If you have spent most of your life studying audiology and sound properties, it is quite possible that you will find this post of interest.  In our studies of sound and its uses, most of us do not think about how it can be used to map various characteristics under the surface of the earth or below the sea.  That is our topic this week at Hearing International

Ludger Mintrop (1880-1956) was a German mine surveyor and geophysicist who is considered the inventor of the seismic method for exploration of hydrocarbons and minerals through the seismic refraction method (Patented in 1916).  Born in the Northwest German city of Essen in the 1880, he used his method in WWI to find allied artillery and later to find salt mines and other underground structures and won many accolades and awards for his seminal work in seismic prospecting.  While your fish finder  in that new bass boat uses a variation of sonar technology, Mintrop’s seismology uses some interesting applications of sound propagation to find things and has now become the primary tool of exploration companies in the continental United States, both onshore and offshore. Seismic surveys can help locate ground water, land fill sites and are famous for characterizing how the land will shake in an earthquake but are primarily used for oil and gas exploration as well as research in some parts of the world. Seismic surveys are conducted by creating a shock wave, or a seismic wave, on the surface of the ground along a predetermined line, using an energy source.  The seismic wave that travels into the earth is reflected by subsurface formations and returns to the surface where it is recorded by receivers called geophones a device similar to microphones. Basically, it is a device that converts ground movement (velocity) into voltage, which may be recorded at a recording station. The deviation of this measured voltage from the base line is called the seismic response and is analyzed.  Typically, these seismic waveforms are created either by small explosive charges set off in shallow holes (“shot holes“) or by large vehicles equipped with heavy plates (“Veibroseis” trucks also called thumpers) that vibrate on the ground. By analyzing the time it takes for the seismic waves to reflect off of subsurface formations and return to the surface, a geophysicist can map subsurface formations and anomalies and predict where oil or gas may be trapped in sufficient quantities for exploration activities or even map the bottom of the sea.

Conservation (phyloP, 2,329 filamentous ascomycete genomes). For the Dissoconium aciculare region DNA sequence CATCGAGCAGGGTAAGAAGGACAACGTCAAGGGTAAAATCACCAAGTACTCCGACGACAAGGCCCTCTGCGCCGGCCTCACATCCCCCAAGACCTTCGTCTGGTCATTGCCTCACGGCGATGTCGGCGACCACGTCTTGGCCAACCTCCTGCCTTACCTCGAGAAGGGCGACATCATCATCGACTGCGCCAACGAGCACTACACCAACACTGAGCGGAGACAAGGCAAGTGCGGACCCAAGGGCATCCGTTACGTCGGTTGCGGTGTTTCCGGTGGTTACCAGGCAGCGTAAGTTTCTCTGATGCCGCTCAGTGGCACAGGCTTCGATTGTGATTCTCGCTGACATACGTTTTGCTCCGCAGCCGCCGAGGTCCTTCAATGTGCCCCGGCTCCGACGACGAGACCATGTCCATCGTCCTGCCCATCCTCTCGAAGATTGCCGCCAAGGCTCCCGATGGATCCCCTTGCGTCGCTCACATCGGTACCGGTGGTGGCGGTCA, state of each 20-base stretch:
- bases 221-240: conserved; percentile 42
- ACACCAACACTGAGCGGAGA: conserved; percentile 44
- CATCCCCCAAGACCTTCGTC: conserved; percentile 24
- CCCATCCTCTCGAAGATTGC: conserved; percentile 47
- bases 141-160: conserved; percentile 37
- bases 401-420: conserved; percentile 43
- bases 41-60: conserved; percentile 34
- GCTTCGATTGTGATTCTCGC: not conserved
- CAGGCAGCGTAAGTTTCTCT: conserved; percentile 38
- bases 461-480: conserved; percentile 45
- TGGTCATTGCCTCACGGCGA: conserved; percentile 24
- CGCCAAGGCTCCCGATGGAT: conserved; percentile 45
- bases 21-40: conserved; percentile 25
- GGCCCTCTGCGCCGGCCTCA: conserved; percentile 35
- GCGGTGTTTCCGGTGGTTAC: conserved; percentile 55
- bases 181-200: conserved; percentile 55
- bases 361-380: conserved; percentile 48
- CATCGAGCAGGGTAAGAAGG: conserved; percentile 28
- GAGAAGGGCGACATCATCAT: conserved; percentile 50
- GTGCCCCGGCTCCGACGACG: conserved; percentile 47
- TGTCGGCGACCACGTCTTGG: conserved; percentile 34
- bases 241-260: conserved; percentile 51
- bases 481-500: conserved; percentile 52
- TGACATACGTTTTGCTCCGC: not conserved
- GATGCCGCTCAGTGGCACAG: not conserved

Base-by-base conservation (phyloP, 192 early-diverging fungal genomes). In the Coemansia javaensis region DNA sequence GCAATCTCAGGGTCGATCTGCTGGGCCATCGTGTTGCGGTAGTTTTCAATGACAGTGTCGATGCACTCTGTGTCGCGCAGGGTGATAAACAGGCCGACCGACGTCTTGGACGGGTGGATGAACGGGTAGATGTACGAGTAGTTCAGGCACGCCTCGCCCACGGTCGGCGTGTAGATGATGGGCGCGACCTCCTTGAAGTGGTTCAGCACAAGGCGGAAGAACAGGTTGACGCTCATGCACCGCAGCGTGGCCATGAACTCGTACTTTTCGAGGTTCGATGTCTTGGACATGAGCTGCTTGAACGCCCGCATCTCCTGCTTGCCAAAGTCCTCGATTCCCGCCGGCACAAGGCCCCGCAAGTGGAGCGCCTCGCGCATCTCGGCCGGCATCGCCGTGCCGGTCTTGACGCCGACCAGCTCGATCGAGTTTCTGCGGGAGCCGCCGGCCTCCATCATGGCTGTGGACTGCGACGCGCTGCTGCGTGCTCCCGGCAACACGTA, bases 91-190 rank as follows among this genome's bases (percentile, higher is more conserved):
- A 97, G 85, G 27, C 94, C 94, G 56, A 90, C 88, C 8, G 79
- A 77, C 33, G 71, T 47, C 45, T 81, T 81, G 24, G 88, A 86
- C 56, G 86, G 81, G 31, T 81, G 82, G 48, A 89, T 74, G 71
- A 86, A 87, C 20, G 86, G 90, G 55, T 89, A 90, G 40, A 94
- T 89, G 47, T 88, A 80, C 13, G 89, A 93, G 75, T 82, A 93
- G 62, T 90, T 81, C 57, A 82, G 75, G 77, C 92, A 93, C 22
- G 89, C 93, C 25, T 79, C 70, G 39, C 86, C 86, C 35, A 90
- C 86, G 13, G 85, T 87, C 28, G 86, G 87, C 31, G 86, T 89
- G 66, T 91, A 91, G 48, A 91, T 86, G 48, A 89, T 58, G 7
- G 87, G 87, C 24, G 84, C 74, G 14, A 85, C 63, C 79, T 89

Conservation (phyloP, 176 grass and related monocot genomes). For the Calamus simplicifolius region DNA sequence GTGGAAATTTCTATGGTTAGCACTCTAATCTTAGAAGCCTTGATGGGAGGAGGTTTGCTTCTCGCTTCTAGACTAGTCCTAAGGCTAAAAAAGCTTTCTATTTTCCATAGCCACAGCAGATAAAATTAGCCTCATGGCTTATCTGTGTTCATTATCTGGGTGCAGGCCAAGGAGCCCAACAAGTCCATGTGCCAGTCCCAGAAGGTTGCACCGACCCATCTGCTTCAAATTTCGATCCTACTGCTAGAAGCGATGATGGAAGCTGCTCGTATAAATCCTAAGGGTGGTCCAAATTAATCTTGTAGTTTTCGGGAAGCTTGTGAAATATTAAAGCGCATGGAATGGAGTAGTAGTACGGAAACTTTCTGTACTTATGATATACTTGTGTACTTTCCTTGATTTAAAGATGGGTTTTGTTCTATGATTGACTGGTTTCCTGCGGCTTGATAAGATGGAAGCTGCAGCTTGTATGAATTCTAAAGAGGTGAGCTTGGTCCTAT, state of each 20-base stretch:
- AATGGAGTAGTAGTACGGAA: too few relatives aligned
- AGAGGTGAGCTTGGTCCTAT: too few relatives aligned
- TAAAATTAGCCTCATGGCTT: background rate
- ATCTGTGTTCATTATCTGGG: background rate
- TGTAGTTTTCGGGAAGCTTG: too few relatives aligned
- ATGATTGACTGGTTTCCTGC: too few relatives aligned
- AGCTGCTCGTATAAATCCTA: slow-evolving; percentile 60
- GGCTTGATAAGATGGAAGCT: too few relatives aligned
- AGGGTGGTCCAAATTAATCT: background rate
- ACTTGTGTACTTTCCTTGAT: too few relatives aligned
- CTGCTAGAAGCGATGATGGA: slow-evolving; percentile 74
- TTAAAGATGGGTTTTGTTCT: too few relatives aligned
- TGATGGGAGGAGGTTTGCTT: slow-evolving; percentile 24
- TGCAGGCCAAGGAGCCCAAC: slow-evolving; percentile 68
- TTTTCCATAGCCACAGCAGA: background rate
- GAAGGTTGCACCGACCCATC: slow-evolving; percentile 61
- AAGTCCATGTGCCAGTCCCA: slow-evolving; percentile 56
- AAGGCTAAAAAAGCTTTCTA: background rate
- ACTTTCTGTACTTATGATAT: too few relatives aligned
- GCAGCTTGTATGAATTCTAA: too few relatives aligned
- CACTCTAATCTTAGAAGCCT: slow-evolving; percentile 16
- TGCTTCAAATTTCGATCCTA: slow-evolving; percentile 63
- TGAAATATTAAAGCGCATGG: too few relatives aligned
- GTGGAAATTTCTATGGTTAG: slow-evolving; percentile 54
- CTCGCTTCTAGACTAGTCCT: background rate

Seeing Through the Antarctic Ice Cap

Seismic surveys can be used to map the ocean floor underneath the ice cap in Antarctica.  Applications of these techniques are now being used to see under the ice to map the floor of the ocean with the use of a thumper truck (sometimes called a weight-drop truck).  As an alternative to the use of dynamite as a stimulus generator, the thumper technique was introduced in 1953.   Thumping is usually less damaging to the environment than firing explosives in shot-holes, and its especially useful in politically unstable areas where fracking has significant controversy.  A thumper truck is a vehicle-mounted ground impact system which can be used to provide a seismic source. A heavy weight is raised by a hoist at the back of the truck and dropped, generally about three meters, to impact (or “thump”) the ground. To augment the signal, the weight may be dropped more than once at the same spot, the signal may also be increased by thumping at several nearby places in an array whose dimensions may be chosen to enhance the seismic signal by spatial filtering.  These days, the more advanced Thumpers use a technology called “Accelerated Weight Drop” (AWD), where a high pressure gas is used to accelerate a heavy weight Hammer to hit a base plate coupled to the ground ufrom a distance of 2 to 3 m. Several thumps are stacked to enhance signal to noise ratio. AWD allows both more energy and more control of the source than gravitational weight-drop, providing better depth penetration, control of signal frequency content.

How Does it Work?